The crystalline lens is usually soft, flexible and “crystal” clear so that it has excellent transparency and optical clarity. As we progress through our 50’s and 60’s, the normally “crystal” clear lens may gradually become yellow and cloudy.

When this occurs, you may initially experience a mild blurring of your vision and feel that you might need a change of eyeglasses. You may notice that it is not as easy to see well and comfortably in dim illumination, such as for night driving. You may notice that colors look faded. The cloudiness may also create glare, haloes, light sensitivity and a continuing decrease in your vision. If the crystalline lens becomes too cloudy it may cause a significant decrease in both your day and night vision.

with age the crystal lens may become clouded and form a catarat
Cataracts can impact vision

These are the visual symptoms that are common for those patients whose crystalline lens has clouded and formed a cataract. It is important to note that cataracts are even more common if we have had certain health problems such as diabetes or taken certain medications such as cortisone for asthma or other types of inflammatory conditions. If you are experiencing vision changes like these, it is important to schedule a comprehensive eye examination and cataract evaluation.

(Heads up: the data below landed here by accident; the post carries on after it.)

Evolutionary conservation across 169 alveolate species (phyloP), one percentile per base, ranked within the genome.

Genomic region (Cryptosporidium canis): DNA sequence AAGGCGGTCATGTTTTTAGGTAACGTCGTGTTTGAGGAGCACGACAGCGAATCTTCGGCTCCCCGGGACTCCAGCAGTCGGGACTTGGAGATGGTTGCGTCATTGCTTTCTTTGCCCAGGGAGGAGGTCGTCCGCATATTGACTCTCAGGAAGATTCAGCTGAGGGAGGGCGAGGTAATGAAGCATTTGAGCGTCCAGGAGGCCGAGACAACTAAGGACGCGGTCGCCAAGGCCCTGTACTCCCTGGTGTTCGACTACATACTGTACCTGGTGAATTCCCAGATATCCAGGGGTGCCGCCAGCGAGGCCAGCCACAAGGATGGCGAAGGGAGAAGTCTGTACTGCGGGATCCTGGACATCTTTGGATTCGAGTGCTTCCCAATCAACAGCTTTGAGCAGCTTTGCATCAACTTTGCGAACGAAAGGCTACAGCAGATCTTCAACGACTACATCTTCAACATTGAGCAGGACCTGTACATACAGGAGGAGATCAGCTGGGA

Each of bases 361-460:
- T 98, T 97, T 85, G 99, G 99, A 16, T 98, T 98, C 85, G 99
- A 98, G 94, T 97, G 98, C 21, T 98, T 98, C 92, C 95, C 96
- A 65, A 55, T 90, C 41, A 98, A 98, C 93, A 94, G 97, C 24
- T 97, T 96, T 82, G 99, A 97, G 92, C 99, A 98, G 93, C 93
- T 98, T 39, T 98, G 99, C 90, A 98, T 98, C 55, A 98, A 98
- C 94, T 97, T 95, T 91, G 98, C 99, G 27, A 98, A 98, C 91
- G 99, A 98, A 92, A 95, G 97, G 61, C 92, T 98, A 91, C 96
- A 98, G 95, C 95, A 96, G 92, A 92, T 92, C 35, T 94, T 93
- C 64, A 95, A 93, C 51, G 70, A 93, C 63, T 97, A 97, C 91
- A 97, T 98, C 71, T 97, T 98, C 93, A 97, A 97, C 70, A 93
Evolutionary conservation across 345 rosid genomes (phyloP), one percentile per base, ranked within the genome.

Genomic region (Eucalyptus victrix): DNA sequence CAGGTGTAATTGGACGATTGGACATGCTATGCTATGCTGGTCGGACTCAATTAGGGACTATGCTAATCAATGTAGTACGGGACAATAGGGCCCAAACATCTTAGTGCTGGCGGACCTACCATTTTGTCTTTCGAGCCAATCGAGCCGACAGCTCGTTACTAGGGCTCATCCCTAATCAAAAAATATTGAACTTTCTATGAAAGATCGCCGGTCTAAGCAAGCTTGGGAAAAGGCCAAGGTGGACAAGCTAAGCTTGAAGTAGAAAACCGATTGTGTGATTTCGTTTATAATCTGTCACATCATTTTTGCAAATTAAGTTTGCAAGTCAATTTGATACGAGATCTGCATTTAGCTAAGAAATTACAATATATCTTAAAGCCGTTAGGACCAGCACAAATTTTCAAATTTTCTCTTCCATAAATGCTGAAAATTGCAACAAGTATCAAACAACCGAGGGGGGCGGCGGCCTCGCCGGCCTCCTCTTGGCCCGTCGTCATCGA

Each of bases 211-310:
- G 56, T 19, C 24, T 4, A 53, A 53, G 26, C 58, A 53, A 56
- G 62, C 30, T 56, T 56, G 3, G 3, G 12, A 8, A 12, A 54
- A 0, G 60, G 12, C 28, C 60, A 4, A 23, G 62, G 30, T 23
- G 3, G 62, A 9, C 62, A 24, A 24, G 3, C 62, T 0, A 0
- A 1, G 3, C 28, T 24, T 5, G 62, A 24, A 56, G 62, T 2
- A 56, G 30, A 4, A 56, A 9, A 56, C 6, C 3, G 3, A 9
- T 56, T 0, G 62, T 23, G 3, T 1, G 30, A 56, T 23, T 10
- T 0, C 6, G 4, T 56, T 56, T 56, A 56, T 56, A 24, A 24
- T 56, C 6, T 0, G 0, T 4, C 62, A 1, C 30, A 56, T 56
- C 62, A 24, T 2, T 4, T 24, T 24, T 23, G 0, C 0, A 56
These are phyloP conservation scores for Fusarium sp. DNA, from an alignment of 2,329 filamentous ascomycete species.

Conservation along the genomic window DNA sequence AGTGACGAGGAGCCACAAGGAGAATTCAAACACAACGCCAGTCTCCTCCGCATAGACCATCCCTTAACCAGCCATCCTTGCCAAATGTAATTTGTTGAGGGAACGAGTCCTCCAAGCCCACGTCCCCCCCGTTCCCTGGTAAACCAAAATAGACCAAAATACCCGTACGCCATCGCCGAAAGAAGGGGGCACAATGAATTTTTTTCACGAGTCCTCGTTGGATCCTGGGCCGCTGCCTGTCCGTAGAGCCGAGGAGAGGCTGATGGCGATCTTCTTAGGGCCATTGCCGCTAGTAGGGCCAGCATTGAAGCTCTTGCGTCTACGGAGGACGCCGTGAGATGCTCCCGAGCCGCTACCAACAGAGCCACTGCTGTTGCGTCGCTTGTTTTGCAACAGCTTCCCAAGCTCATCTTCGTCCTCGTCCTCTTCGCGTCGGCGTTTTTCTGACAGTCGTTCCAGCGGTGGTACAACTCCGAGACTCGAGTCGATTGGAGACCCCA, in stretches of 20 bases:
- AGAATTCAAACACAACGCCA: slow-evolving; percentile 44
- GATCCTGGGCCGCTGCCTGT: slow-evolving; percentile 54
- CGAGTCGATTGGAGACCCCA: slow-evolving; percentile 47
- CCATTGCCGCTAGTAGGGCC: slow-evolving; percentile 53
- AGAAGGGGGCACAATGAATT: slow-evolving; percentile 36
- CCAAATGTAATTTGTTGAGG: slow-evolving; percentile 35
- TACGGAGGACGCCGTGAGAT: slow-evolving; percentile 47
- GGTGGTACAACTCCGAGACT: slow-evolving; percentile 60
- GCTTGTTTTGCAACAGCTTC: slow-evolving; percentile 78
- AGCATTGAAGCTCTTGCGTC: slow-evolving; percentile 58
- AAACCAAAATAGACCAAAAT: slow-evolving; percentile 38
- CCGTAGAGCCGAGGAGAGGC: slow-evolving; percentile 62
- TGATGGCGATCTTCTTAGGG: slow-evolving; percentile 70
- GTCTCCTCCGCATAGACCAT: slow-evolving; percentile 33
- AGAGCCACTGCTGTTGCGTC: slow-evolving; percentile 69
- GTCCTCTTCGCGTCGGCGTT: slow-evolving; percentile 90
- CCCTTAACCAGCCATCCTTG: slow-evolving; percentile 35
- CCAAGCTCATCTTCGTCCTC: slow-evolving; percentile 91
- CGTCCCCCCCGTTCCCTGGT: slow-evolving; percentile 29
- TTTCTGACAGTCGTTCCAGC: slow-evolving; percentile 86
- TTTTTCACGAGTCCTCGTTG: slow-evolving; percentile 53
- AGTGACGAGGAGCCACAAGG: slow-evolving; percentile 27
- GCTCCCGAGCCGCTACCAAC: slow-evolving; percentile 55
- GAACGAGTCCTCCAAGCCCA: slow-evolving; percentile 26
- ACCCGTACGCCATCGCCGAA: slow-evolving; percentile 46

Advances in cataract surgery and intraocular lens implantation (IOL) allow Cataract Surgeon Scott Buck, M.D. to remove your cataract, correct near vision and treat presbyopia all as part of your cataract surgery. Presbyopia correcting lens implants that correct both distance and near vision can help patients achieve clear distance vision as well restore their normal range of vision without relying on eyeglasses, bifocals or reading glasses.

For seniors concerned about aging eye problems and other patients concerned about their risk of developing cataracts it is helpful to have some information on cataract risk factors. The more common cataract risk factors that most people are familiar with include:

  • Age-The older you are the more likely that you will develop a cataract.
  • Family History-While we are uncertain about an exact mechanism of genetic transmission, we do see an increased risk of cataracts among family members of those who have cataracts.